Behind the legalese are provisions that determine how much money investors — and thus founders, employees and other shareholders — will receive if the startup is sold. Tellerman strongly advises founders to negotiate for so-called 1x liquidation preferences. (A more detailed look at how liquidation preferences can affect your startup is available here.)
Get a good lawyer in your corner
As you gear up for negotiations over your term sheet, remember this: VCs write them for a living and have negotiated tons of deals; as a startup founder, this may be your first rodeo. Don’t go it alone.
“Have a good lawyer,” Beebe recommends. And while you should understand every deal term, you shouldn’t negotiate every one. “Learning when to give, and when to dig in is probably the biggest set of learnings I had from those early negotiations,” he adds.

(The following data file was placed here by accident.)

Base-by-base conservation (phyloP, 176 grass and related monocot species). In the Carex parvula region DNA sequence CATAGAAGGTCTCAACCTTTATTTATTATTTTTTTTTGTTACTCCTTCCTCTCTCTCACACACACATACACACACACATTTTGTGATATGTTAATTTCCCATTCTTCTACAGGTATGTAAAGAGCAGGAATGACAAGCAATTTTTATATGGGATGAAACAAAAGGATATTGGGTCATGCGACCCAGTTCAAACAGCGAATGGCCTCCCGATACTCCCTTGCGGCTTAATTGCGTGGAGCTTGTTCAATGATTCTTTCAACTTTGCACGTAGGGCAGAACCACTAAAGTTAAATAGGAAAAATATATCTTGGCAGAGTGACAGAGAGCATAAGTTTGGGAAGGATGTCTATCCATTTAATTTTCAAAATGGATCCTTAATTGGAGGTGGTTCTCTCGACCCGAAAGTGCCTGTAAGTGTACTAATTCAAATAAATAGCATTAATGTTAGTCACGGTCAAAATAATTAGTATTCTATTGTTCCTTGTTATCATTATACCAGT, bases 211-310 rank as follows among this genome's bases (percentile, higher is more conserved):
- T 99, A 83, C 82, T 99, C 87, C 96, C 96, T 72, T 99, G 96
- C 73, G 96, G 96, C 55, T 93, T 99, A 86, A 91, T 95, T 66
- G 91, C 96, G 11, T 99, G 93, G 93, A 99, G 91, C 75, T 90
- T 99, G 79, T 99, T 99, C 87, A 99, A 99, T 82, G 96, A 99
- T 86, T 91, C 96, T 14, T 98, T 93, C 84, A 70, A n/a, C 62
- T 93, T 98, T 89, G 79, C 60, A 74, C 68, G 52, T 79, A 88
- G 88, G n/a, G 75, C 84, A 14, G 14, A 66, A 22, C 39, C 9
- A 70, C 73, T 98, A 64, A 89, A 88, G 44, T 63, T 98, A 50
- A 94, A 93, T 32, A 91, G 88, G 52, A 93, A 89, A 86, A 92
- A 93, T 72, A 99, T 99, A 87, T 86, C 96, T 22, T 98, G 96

Like in any negotiation, leverage is key — and you should understand the leverage you do or don’t have before you sit down to discuss term sheet details. “The vast majority of the work to be successful in a term sheet negotiation comes well before that,” says Richard Matsui, founder and chief executive of kWh Analytics, a San Francisco startup that provides risk management services for investors in solar projects.
That, adds Matsui, means having a clear understanding of your startup’s strengths and weaknesses, gauging overall investor demand and having a compelling story to tell.
When you should be a control freak
While a term sheet is primarily about money, it also lays out the power dynamics between you and your investors. Term sheets typically specify how many seats on a company’s board of directors will go to investors, and founders obviously don’t want to find themselves outvoted, particularly during a startup’s early stages.